Another reason for their increased popularity is architectural shingles are made with heavier fiberglass, ceramic-coated granules, and water-resistant asphalt. With these enhancements, the cost of architectural shingles is higher, but ultimately more durable and aesthetically pleasing.
The heightened durability of architectural shingles means that you are less likely to require costly maintenance repairs or replacements down the road. On average, this type of shingle can last anywhere from 20 to 30 years if it is well-maintained.
How do Costs Differ?
When you start shopping between the different types of shingles, you’re going to notice a bit of a cost difference. The cost of 3-tab shingles is less than the cost of architectural shingles, but again, you’re going to get what you pay for.
Architectural shingles are more durable and less susceptible to warping, peeling, or buckling. They are also more resistant to intense weather and strong winds. With 3-tab shingles, you may find yourself having to make repairs or replacements after severe storms.
Pros and Cons of Each Shingle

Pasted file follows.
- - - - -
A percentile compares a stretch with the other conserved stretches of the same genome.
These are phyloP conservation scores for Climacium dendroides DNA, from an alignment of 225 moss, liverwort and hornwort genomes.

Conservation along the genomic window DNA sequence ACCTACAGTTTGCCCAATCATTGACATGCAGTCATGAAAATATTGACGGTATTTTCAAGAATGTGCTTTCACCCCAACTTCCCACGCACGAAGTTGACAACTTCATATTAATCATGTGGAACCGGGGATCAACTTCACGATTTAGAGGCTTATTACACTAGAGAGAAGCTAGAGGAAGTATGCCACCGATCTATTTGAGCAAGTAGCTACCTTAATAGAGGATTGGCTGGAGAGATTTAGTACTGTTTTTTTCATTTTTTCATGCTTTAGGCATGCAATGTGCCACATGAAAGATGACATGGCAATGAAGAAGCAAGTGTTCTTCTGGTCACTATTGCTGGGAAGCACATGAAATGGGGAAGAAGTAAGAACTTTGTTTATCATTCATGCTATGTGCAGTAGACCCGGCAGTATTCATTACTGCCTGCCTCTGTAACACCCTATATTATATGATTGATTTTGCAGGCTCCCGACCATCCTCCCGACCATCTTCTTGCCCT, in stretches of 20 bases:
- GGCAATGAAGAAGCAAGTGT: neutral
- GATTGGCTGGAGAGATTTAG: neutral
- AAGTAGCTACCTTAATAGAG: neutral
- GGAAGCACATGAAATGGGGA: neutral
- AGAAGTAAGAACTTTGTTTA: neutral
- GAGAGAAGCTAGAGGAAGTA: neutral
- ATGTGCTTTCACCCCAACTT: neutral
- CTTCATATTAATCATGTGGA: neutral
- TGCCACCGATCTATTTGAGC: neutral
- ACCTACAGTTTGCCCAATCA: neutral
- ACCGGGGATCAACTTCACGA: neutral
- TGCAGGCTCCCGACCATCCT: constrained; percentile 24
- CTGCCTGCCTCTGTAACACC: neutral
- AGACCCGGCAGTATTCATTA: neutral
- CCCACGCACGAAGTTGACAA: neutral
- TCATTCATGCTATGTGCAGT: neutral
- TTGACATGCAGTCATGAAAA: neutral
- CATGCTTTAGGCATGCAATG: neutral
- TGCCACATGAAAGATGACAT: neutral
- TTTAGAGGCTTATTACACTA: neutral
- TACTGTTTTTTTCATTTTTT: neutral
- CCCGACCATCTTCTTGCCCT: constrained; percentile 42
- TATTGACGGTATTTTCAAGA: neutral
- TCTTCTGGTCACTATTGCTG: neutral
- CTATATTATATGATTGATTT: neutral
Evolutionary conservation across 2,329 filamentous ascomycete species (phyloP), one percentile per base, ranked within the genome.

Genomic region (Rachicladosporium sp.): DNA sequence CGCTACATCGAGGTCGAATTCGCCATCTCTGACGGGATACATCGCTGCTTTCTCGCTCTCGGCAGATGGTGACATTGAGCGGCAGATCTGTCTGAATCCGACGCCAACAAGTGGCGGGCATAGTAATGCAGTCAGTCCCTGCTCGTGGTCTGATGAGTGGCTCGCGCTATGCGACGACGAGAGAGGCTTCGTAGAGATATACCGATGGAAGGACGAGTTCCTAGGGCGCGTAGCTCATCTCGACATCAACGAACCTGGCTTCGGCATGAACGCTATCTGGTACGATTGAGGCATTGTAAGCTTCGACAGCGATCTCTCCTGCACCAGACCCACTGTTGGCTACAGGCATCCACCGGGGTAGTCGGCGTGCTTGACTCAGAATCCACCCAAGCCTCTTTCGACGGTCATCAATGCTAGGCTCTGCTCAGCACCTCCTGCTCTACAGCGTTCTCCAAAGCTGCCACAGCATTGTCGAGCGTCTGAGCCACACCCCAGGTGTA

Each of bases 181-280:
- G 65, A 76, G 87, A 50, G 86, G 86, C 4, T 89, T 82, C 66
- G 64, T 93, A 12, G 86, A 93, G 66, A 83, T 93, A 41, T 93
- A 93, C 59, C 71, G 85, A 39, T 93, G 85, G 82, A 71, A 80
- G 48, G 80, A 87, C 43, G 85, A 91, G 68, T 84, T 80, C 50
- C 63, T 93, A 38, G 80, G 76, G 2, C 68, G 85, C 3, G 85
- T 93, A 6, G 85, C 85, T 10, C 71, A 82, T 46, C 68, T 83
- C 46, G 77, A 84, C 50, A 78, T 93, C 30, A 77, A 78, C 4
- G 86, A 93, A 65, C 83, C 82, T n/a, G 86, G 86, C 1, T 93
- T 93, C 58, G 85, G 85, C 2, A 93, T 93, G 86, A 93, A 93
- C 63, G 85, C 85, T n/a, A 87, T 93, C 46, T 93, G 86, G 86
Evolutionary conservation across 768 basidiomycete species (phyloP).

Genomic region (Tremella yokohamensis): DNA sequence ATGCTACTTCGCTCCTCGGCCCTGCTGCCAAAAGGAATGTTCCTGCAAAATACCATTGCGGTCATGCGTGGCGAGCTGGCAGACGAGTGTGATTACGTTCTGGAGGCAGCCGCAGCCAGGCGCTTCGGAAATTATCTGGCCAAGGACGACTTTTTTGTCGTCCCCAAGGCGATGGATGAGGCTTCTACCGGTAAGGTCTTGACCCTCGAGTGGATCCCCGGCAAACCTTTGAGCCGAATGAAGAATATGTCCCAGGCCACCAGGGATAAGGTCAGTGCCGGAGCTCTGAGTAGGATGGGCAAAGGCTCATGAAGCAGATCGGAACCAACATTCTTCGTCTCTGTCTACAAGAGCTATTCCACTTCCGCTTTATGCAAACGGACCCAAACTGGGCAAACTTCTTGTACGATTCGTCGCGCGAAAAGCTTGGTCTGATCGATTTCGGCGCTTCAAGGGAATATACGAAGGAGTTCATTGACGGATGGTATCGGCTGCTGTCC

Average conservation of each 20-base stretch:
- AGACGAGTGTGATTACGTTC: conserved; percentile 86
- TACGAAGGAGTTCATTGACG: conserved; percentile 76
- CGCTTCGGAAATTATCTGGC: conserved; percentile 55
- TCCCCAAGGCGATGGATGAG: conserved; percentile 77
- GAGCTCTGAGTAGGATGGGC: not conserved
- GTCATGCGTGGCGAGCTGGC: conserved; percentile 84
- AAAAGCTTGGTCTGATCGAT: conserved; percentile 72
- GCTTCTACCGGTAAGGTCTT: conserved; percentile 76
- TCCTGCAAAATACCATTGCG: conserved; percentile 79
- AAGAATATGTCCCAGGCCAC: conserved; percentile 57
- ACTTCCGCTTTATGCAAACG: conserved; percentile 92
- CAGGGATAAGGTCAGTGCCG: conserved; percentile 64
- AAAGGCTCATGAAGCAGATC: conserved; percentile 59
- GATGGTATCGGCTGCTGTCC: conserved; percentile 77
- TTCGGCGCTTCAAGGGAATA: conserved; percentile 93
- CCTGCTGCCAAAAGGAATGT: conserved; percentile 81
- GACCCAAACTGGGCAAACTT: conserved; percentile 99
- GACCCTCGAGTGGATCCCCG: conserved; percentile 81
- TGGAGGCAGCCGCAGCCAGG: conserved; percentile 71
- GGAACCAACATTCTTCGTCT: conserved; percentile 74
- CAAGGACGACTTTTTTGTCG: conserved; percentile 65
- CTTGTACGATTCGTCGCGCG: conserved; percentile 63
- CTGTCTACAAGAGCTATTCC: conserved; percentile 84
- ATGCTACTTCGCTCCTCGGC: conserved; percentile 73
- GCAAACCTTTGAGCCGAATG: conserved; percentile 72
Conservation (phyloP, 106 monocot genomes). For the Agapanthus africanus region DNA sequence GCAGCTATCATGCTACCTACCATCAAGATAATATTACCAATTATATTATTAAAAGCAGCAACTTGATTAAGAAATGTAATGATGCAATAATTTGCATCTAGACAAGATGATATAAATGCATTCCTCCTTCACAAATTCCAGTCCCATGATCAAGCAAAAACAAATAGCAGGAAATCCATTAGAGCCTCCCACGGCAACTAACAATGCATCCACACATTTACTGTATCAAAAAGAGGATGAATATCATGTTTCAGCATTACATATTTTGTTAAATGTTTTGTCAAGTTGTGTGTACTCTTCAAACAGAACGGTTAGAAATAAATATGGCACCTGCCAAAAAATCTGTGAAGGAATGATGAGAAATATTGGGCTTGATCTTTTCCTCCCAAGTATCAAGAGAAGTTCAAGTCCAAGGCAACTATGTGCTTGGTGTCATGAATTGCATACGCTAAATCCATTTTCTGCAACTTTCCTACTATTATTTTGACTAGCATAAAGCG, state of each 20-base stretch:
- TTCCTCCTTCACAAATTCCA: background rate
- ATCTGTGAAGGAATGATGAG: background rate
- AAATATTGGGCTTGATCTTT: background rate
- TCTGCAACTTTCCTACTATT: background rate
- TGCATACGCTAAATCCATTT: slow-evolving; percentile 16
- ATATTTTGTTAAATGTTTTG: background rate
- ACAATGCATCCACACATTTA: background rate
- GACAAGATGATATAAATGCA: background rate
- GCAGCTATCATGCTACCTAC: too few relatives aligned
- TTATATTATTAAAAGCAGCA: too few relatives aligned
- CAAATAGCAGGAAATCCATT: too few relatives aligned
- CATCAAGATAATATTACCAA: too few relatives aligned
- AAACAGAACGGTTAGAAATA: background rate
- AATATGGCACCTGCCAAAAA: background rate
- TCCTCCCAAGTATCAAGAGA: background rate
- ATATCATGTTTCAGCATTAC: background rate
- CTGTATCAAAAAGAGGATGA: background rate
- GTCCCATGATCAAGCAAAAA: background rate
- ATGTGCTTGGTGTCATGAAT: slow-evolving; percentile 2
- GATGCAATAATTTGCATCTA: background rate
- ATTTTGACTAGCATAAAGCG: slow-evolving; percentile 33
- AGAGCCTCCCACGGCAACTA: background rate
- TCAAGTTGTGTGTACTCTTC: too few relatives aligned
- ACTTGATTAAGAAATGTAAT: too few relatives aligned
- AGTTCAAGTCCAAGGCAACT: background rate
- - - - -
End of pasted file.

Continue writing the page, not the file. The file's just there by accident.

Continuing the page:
For each type of shingle, there are advantages and disadvantages. Below, we’ll list out each so you can have a better apples-to-apples comparison.
Pros and Cons of 3-tab Shingles
- Cost less than architectural shingle options.
- Can withstand wind speeds up to 60 mph.
- Carry a 15- to 20-year warranty.
- Flat layer shingles that are thinner and weigh less.
- More prone to blowing away, curbing, or buckling.
- Need to be replaced more often — lasts an average of 12 – 15 years.
Pros and Cons of Architectural Shingles
- The dimensional design adds more visual appeal.
- Designed with a thicker, sturdier mat, finer quality asphalt, and stronger adhesive.
- The extra weight provides more strength against wind lift.